ICCHP 2014

14th International Conference on Computers Helping People with Special Needs

July 09-11, 2014; Pre-Conference July 07-08, 2014

Université Paris 8 Vincennes-Saint-Denis; 2, Rue de la Liberté, 93200 Saint-Denis; France

Usable Web Accessibility

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Access to the Web has become an imperative for many people, including people with disabilities and older people who especially benefit from the unprecedented opportunities offered by the Web. In fact, the UN Convention on the Rights of Persons with Disabilities (UN CRPD) recognizes access to information, including access to information on the Web, as a human right.

The W3C Web Accessibility Initiative (WAI) develops strategies, guidelines, and resources to make the Web accessible for people with disabilities. Part of this work is eveloping internationally recognized standards for web accessibility including:

  • Web Content Accessibility Guidelines (WCAG) - address web pages, websites, and web applications, including text, images, audio, video, scripting, and code
  • User Agent Accessibility Guidelines (UAAG) - address web browsers, media players, and some assistive technologies
  • Authoring Tool Accessibility Guidelines (ATAG) - address code editors, blogs, wikis, content management systems (CMS), and many more

Another equally important aspect of web accessibility is the provision of accessibility features in web standards such as HTML, CSS, SVG, and SMIL, as well as the development of standardized solutions for accessibility such as the Accessible Rich Internet Applications (WAI-ARIA) syntax.

While these different standards play a fundamental role in the implementation of an accessible Web for all, accessibility is not a matter of ticking checkpoints or following constraining rules. It is rather a matter of assessing the situation and applying the relevant principles and criteria in order to meet the accessibility needs of the end-users. For this reason, user-centered design approaches that involve the users and user requirements throughout the development process are key to successful and usable implementations.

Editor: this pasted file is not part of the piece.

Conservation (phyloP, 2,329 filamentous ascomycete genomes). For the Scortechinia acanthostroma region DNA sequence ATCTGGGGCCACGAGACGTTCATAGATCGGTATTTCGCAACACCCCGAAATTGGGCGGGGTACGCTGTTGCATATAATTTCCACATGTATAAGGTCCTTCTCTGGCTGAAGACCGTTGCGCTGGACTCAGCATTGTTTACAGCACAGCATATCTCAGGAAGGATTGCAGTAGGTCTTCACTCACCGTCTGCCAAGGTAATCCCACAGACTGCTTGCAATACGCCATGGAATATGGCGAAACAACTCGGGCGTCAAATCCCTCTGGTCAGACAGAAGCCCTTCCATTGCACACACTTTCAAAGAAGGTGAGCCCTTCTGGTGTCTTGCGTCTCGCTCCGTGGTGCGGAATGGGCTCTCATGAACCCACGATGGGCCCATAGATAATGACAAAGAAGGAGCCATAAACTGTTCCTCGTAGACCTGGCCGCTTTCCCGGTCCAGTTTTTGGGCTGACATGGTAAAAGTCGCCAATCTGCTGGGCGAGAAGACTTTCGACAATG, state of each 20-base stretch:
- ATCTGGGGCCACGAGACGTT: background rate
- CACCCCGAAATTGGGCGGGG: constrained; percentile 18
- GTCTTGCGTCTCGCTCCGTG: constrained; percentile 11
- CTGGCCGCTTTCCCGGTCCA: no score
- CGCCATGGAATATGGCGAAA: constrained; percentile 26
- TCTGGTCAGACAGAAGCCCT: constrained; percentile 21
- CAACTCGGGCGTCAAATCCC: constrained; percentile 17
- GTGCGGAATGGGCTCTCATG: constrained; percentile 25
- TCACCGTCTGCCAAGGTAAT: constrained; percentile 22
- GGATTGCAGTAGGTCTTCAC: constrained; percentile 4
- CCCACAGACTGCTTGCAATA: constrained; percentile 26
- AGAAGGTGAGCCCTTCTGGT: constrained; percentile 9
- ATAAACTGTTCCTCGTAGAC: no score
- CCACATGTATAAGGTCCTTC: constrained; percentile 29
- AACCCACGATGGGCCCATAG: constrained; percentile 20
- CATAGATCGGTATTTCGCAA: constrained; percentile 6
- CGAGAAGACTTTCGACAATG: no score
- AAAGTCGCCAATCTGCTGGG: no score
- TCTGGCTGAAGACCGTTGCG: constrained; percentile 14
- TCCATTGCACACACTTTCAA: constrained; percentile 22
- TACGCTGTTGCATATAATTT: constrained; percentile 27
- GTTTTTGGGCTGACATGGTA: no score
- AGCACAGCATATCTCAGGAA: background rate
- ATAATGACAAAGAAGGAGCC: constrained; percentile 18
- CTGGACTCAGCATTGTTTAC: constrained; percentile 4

This Special Thematic Session (STS) invites contribution and discussion on experiences, approaches, and methods for implementing accessible and usable websites and web-related products including authoring tools, browsers, media players, or others. In particular, this session invites case studies of how including people with disabilities early in web projects increased the effectiveness and efficiency of the development work, and studies showing how users with disabilities as participants in usability studies found general usability issues as well.

Invited topics include (but are not limited to):

  • Including accessibility considerations throughout web projects
  • Involving users early in web projects and the resulting benefits
  • Conformance evaluation and assessment methods for web accessibility
  • Usability testing and usability studies with people with disabilities
  • Inclusive user-centered design and other usability approaches
  • Tool-supported web development and accessibility evaluation
  • Techniques and approaches for meeting accessibility requirements


Portrait of Shadi Abou-Zahra  Shadi Abou-Zahra, W3C/WAI

Portrait of Shawn Henry  Shawn Lawton Henry, W3C/WAI


Contributions to the STS have to be submitted using the standard submission procedures of ICCHP at:
When submitting your contribution please make sure to select this STS under "STS/Session".
Contributions to the STS are evaluated by the Programme Commitee of ICCHP and by the chair(s) of the STS.
Please get in contact with the STS chairs for discussing your involvement and pre-evaluation of your contribution.
Submission Deadline: February 1, 2010

ICCHP is a series of biannual scientific conferences in the field of ICT/AT for people with disabilities run in co-operation with the Johannes Kepler University, Linz and the Austrian Computer Society

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